U researchers make sustainable magnet

The project aims to produce magnets out of iron and nitrogen — avoiding the use of environmentally hazardous elements.

Brandon Roiger

Cheaper and greener magnets could soon be on the market.

A research team at the University of Minnesota’s Institute on the Environment is creating a new sustainable magnet to market to customers in the next couple of years. The project, which recently received a $10,000 prize, aims to produce magnets out of iron and nitrogen, avoiding the use of environmentally hazardous rare earth elements.

“Right now, we need sustainable and environment-friendly magnets,” said Md Mehedi, a doctoral student in the College of Science and Engineering and member of the research team. “The magnets we have right now are made from rare earth metals. The extraction process is very intensive, and they are economically expensive.”

The project won the Dow Sustainability Innovation Student Challenge Award competition in St. Paul last month. The U.S. Department of Energy’s Advanced Research Projects Agency has also granted the group $4 million between 2012 and 2015.

Niron Magnetics Inc., a University startup company, will manufacture the sustainable magnet, and Niron CEO Frank Thibodeau said samples of the magnets will be available in the next year. The product will then be improved based on feedback and should be ready to hit the market with full force in another two years.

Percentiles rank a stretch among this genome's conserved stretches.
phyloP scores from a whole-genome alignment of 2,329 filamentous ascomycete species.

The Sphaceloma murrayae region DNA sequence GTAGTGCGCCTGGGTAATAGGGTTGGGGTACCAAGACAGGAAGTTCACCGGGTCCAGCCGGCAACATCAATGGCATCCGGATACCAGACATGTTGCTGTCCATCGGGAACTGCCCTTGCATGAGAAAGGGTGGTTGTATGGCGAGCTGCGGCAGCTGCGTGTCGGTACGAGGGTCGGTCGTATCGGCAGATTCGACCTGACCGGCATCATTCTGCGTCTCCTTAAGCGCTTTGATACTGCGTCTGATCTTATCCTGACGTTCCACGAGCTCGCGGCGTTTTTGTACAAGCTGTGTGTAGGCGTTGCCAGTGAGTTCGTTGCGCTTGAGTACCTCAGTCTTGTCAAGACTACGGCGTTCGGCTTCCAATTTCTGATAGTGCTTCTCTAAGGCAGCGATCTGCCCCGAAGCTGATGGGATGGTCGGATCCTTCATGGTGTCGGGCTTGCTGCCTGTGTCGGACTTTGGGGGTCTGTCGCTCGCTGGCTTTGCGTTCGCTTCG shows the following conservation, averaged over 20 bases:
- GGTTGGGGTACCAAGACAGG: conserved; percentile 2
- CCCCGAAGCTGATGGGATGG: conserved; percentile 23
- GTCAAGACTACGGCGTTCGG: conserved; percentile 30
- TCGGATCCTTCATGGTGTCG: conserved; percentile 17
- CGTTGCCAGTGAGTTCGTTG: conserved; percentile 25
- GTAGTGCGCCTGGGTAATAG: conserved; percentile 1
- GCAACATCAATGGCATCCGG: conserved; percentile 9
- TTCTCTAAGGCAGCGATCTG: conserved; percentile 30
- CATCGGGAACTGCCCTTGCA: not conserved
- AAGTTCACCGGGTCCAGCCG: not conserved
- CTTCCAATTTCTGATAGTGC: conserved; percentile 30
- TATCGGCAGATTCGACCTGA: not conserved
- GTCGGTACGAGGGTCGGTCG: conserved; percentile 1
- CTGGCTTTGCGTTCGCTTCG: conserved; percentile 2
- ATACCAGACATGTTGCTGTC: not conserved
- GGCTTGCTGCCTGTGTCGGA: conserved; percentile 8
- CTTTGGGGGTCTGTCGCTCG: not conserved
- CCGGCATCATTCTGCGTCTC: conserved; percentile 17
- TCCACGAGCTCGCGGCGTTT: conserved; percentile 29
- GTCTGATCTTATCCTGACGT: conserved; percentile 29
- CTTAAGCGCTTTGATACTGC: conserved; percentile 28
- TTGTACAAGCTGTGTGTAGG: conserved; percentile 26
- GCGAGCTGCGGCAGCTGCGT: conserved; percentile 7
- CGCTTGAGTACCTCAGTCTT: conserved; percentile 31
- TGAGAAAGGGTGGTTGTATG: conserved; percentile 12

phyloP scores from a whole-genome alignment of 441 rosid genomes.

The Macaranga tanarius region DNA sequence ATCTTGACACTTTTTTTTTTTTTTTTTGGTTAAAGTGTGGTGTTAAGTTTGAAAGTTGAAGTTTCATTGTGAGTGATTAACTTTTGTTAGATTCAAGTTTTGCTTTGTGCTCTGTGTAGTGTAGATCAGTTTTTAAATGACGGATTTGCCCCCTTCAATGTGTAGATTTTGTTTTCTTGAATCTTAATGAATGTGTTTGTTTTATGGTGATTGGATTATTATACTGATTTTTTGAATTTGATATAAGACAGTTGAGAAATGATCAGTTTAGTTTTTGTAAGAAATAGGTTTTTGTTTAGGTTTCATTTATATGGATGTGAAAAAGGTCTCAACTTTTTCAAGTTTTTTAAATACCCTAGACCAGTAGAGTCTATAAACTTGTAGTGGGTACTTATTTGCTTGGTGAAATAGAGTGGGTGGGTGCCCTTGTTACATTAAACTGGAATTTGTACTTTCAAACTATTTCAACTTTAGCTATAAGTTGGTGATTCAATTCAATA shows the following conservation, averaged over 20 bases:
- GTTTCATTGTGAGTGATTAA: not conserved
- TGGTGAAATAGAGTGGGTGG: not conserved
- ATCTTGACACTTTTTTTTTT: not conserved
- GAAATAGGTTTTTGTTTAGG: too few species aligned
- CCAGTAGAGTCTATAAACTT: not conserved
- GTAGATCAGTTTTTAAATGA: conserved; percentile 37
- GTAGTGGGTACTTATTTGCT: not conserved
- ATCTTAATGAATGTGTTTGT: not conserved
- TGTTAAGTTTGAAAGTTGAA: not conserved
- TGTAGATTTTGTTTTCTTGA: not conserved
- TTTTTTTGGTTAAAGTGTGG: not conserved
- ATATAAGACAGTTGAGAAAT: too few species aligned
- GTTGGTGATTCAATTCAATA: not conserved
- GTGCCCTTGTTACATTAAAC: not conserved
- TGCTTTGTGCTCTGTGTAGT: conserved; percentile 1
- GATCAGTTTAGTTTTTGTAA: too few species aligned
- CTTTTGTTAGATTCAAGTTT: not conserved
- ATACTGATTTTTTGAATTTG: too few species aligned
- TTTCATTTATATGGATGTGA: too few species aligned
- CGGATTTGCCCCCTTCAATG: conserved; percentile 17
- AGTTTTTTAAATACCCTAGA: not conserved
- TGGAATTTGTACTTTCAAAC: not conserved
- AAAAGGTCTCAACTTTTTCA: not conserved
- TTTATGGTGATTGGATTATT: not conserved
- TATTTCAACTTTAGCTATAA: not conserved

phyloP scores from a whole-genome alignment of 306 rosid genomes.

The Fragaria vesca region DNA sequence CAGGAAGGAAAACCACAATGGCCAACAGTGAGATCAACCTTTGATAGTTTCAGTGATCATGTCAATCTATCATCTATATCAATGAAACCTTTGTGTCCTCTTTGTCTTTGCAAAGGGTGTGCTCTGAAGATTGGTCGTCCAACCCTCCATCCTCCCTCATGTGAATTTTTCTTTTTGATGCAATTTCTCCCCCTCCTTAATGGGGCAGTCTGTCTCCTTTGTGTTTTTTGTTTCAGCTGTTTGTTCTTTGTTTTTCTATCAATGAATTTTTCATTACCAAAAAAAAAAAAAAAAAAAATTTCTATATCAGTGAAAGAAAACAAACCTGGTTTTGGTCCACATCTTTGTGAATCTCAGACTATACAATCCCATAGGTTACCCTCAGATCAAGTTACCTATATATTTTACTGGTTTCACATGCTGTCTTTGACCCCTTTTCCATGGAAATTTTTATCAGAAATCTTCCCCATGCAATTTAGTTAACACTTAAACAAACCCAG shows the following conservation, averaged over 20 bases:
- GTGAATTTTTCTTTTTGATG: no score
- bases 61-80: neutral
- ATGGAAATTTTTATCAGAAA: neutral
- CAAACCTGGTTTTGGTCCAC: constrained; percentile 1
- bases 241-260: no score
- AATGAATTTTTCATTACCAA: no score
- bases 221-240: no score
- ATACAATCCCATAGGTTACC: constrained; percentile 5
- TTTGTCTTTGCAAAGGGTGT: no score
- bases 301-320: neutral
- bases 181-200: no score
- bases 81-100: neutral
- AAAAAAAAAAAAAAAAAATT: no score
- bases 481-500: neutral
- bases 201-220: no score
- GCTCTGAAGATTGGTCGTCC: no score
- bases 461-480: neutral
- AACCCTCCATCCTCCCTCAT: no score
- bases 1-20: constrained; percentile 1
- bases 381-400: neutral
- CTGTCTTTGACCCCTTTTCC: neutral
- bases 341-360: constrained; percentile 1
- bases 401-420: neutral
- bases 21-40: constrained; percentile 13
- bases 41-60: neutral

“I get emails and calls regularly from magnet consumers who are — as word gets out about the new material and development — very eager to hear what its properties are and how it compares to what’s out there in the market,” Thibodeau said. “I’m getting a strong sense that there is a lot of demand.”

Mehedi estimated that the magnets currently on the market are a $20 billion industry.

The magnets would most commonly be used in wind turbine generators, motors, hard drives, MRI machines and in the electric vehicle market, Mehedi said.

Automobiles and light trucks can use up to 150 magnets for systems like the speedometer, gas gauge and air bag sensors to function properly, according to the Department of Energy’s Oak Ridge National Laboratory.

Amy Short, a 3M employee who judged the Dow competition, said the new magnets would be useful for companies who focus on sustainability.

“After learning more about the project and seeing the collaboration from the team involved with the researcher, it was exciting to see the direction of the magnet,” she said.

The magnets may also be less expensive to those currently on the market.

The availability of iron and nitrogen elements is abundant, especially in comparison to costly rare earth metals being extracted from the Earth, Thibodeau said, so he doesn’t expect them to be more costly.

“Making these magnets out of iron and nitrogen would be quite a bit different than the magnets currently using rare earth metals,” said Steve Guillaudeu, an associate research scientist at Dow Chemical Company who also judged the competition.